The Bible: A Film Review

Of course, this is an old film, so a review isn’t necessarily very informative but it can be worthwhile to visit old films now and again to subject them to a modern perspective. The Bible isn’t the first, or last, film to follow these themes being part remake part sequel to Ingmar Bergman’s critically acclaimed, intellectual, disturbing but commercially unappealing ‘The Torah’ (1952). The Bible lacks the critical authenticity of that work while also lacking the trendy (but also confusing) Tarantinoesque jump-cuts of 2006’s ‘Islam’ by Robert Rodriguez or the sheer surreality of Salvador Dali’s arthouse masterpiece ‘Mormonism’.

The Bible, then, stands somewhere in the middle, Roland Emmerich – as director – is given a huge budget to both re-tell The Torah for a popular audience and to tell the story of the sequel, ‘Messiah’, which was so heavily hinted at in the earlier work but never came to fruition. Unfortunately as with many Hollywood ‘epic’ summer movies of the nineties and noughties the high budget drove a confused, sprawling, over-long, monster of a film that paid far more attention to special effects set pieces than to consistent plotting, characterisation or even sense.

Jeremy Irons chews the scenery as the character ‘God’, a supernatural entity of enormous intelligence and power that dominates the first half of the film before fading into the background during the second half. Clearly we’re supposed to sympathise with the God character and, while Irons’ English accent does lend an element of credibility to the God character’s authority the plotting and actions of the character make no sense and the film would have hung together more with the God character cast as the villain, rather than the vastly more sympathetic Serpent/Devil character, depicted with sensitivity and sympathy by Jude Law. As it stands the audience is left confused as the character we’re supposed to be empathising with visits misery and destruction upon humanity much like the aliens in Emmerich’s other big blockbuster, Independence Day.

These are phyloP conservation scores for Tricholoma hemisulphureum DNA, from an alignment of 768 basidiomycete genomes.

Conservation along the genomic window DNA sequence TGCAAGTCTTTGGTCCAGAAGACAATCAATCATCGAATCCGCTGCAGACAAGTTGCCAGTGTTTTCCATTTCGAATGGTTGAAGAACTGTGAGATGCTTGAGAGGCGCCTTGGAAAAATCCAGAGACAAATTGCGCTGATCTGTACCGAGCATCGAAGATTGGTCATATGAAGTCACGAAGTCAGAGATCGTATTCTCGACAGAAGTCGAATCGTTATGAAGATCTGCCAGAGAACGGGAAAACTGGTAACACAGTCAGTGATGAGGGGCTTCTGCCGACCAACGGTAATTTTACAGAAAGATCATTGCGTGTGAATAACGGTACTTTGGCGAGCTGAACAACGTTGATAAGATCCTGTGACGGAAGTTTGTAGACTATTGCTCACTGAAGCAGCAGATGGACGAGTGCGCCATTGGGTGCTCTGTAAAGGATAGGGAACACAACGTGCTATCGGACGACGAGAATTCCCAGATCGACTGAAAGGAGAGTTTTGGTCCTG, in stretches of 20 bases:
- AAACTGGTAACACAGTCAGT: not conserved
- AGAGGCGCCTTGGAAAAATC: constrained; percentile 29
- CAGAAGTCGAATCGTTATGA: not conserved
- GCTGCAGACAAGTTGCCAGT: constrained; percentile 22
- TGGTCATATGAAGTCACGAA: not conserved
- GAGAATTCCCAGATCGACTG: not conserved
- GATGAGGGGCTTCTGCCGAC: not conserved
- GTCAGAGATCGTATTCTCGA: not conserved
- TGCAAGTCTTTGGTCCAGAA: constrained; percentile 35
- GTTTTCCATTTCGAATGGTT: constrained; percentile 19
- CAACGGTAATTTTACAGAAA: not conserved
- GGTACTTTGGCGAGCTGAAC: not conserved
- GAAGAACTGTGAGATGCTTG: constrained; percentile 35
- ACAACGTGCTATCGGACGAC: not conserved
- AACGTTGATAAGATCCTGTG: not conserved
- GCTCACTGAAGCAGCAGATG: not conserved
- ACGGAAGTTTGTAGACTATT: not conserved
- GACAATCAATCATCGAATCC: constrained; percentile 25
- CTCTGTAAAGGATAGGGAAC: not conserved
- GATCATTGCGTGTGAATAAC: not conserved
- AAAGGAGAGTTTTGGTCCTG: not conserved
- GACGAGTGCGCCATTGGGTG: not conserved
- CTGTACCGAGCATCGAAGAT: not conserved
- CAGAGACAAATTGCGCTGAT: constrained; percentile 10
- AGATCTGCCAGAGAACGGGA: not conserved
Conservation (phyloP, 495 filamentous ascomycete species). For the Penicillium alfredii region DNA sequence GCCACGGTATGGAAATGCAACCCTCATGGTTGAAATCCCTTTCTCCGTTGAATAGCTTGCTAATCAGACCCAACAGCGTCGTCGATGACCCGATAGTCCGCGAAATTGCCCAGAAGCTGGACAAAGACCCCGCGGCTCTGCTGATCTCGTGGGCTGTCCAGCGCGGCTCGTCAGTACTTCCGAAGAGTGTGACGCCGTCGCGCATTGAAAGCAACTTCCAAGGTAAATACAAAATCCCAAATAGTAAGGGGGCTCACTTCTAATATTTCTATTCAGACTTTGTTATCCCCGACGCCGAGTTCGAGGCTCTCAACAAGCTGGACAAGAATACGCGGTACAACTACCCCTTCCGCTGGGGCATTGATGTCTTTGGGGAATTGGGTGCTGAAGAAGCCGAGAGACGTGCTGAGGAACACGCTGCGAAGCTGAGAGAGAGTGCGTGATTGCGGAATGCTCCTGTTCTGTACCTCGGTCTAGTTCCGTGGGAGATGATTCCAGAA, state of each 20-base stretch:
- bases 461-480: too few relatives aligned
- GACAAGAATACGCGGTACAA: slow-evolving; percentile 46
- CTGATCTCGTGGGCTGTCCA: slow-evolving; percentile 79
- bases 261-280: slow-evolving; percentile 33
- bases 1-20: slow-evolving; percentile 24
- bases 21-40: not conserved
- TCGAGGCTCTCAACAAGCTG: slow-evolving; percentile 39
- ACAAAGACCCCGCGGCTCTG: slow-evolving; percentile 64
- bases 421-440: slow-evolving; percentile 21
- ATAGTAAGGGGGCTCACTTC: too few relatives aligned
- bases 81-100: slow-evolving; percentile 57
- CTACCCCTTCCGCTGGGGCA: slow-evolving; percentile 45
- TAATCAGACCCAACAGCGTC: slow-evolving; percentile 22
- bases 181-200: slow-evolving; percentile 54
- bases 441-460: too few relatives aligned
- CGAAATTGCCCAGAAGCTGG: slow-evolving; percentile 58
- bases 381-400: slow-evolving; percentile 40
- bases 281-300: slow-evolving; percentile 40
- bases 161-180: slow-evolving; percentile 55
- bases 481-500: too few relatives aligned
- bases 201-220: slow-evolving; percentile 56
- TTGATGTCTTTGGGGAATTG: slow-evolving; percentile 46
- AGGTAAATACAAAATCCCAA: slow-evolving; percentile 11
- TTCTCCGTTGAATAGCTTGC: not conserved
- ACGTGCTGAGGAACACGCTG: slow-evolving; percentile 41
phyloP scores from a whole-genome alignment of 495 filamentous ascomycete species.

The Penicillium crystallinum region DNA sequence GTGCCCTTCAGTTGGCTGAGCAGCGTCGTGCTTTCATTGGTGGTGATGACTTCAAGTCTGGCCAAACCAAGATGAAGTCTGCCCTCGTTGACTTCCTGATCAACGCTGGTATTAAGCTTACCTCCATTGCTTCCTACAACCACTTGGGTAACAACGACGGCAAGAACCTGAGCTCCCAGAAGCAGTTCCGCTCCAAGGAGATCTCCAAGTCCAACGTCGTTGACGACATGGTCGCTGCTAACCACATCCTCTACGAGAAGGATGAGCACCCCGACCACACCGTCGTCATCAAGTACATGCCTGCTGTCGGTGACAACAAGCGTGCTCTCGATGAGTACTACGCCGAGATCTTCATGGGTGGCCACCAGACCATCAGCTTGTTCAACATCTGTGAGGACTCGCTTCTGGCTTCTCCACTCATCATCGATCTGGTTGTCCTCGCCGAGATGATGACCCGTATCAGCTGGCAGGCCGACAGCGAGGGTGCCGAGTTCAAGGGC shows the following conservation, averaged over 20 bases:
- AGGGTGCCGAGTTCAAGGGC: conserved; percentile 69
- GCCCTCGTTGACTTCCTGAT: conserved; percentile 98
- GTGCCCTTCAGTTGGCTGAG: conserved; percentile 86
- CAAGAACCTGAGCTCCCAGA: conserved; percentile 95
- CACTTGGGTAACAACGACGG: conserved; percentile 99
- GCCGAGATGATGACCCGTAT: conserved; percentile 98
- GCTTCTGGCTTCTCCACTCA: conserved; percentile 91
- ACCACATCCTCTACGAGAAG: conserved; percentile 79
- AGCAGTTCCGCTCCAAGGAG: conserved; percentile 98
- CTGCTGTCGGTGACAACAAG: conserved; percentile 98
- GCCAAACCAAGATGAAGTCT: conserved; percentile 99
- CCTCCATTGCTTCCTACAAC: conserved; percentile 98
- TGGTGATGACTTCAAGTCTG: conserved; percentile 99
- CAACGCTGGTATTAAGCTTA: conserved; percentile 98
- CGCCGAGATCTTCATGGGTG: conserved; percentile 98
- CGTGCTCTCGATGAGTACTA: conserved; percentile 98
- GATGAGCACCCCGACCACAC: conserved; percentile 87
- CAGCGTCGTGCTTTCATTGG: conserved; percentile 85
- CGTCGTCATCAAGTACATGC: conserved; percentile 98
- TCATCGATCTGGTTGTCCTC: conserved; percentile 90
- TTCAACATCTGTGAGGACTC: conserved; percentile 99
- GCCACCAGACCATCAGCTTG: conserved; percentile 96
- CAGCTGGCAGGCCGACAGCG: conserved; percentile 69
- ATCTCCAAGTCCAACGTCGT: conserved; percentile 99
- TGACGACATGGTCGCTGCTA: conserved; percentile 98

The effects are astonishing of course, the destruction of Sodom and Gomorrah, the flooding of the Earth, children being mauled by bears (which guaranteed the director’s cut a hard R rating in the US) but while there’s plenty of impressive eye candy the whole thing starts to fall apart in the plotting and narrative. God saves Noah (Donald Sutherland) as he’s supposed to be a man of virtue but after the flooding of the Earth the first thing he does is get drunk and doink his own daughters.

The Egyptian section of the film has received the most plaudits from critics and audiences alike but this is largely down to the tour-de-force performance by Brian Blessed as Moses, with audiences barely able to help themselves shouting along with his bravado delivery reminiscent of his role as Prince Vultan in Flash Gordon (1980). His scene of confrontation with Pharaoh’s sorcerors provides his most memorable line ‘YOU CALL THOSE SNAKES? HAHAHAHAHHAHAHA!’ but also demonstrates the weakness in plotting that even Brian Blessed cannot save, the God character being supposed to be the only true supernatural force in the world, yet these sorcerors capable of producing magic themselves. True, it makes for a more effective scene but this really is a goof up in the plotting.

In America of course, The Bible was released as a four hour epic movie and did reasonably well at the box office during its early weeks but in response to testing the film was split into two sections. The Old Testament and The New Testament since testing had shown that The New Testament tested better as an independent movie in focus groups. Now many people don’t even know that the two films were one ‘The Bible’ and many fans of The New Testament completely disregard Part One, preferring to focus on Part Two.